Feedback is useful. It can help you highlight areas for improvement and can be encouraging, identifying your strengths.
So, it’s a good idea to get your friends and family to read your work, right?
Well, actually no.
It’s fine to get your friends and family to read your manuscript if all you want is to be told how wonderful and amazing it is (depending on how kind your friends and family are…). If that’s your goal then go on ahead and show them.
But as a writer, what you should really be craving is useful critique of your work. Incisive comments regarding character, pace, plot and drive that will help you improve, sentence by sentence, word by word.
Your loved ones are extremely unlikely to be able to supply you with this sort of input.
This is not their fault, it’s simply that in the vast majority of cases, your friends and family will not be professional or experienced writers (if they are, then you are probably the exception to this rule), and in most cases won’t have an interest in words any further than reading magazines and novels.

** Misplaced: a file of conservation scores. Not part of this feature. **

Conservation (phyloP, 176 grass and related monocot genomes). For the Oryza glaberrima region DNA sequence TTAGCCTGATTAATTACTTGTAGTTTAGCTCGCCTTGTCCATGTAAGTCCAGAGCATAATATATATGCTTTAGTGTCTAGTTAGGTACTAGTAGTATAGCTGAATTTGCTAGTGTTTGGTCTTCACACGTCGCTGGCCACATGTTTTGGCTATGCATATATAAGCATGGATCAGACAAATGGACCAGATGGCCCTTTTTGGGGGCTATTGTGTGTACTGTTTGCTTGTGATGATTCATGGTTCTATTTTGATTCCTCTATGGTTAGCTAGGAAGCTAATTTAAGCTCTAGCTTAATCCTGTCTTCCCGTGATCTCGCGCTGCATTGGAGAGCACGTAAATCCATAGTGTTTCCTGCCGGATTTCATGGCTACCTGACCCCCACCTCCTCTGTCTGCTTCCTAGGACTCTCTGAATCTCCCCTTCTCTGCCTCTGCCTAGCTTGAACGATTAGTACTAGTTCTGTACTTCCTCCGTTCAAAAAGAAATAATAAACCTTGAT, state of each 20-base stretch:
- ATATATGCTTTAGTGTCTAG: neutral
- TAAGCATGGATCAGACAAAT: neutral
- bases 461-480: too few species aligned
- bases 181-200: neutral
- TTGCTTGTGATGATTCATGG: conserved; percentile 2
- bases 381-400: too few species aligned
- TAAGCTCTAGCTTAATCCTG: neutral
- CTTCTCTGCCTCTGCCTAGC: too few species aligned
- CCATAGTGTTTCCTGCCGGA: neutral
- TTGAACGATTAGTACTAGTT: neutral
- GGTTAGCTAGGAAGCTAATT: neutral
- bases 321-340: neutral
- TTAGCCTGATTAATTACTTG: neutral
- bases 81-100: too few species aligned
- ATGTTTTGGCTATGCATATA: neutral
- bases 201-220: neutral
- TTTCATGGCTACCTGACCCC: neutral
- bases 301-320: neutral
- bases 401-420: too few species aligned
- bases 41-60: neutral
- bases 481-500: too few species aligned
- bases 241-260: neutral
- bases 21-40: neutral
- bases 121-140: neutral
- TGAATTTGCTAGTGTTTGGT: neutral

This means that the insights they can give about your work will be limited to ‘I liked it’ and ‘I didn’t like it’.
And not only are these comments not particularly constructive, but they may not even be honest. I mean, is your mum really going to tell you she doesn’t like your writing? Probably not. And if your best mate says they don’t like it, it could just be because they like beach romance and you’re writing hardcore sci-fi.So, if you really want someone to read your work, make it other writers, and make sure you read their work in return.